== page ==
Diamond may form in the Earth’s mantle by recrystallization of graphite, by precipitation from a C-bearing fluid, or by reduction of carbonate. The latter mechanism could result from interaction with a reduced fluid or another phase that would accommodate the oxygen produced by the reduction. One possible such phase is a sulfide-bearing melt, given that sulfides are common inclusions in diamond. Experiments at 1300 °C, 6 and 7.5 GPa successfully reduced magnesite in the presence of a eutectic-composition Fe-S-O melt. Although graphite rather than diamond was produced by this reduction, these experiments demonstrate that this mechanism is a viable mechanism for reducing carbonate to carbon in the Earth’s mantle.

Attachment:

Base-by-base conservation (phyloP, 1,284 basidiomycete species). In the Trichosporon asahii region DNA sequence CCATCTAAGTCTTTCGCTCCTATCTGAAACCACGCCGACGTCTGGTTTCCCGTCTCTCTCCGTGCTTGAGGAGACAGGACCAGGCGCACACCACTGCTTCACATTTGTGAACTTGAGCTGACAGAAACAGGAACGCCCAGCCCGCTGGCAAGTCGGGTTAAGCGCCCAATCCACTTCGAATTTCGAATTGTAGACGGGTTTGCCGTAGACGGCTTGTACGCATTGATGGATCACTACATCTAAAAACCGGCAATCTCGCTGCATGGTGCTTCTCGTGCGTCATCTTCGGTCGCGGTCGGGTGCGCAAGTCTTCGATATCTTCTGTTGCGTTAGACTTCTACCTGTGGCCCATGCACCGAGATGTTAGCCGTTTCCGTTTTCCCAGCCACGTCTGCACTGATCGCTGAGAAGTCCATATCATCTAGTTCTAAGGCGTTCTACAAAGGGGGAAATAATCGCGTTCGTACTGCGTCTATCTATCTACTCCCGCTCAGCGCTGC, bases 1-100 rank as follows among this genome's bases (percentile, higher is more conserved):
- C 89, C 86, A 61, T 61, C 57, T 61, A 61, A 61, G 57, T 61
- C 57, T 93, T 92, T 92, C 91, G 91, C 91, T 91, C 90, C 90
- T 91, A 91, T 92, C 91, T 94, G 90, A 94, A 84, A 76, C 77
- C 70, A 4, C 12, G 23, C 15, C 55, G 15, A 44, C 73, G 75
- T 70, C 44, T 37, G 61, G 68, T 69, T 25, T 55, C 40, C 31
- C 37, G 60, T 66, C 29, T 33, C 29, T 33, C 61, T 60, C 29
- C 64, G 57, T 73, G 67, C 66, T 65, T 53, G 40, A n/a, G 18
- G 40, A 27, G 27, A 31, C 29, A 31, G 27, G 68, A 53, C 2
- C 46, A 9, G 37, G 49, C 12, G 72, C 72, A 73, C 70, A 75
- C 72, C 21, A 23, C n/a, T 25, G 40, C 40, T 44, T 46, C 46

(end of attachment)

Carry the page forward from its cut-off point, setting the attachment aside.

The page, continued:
You do not currently have access to this article.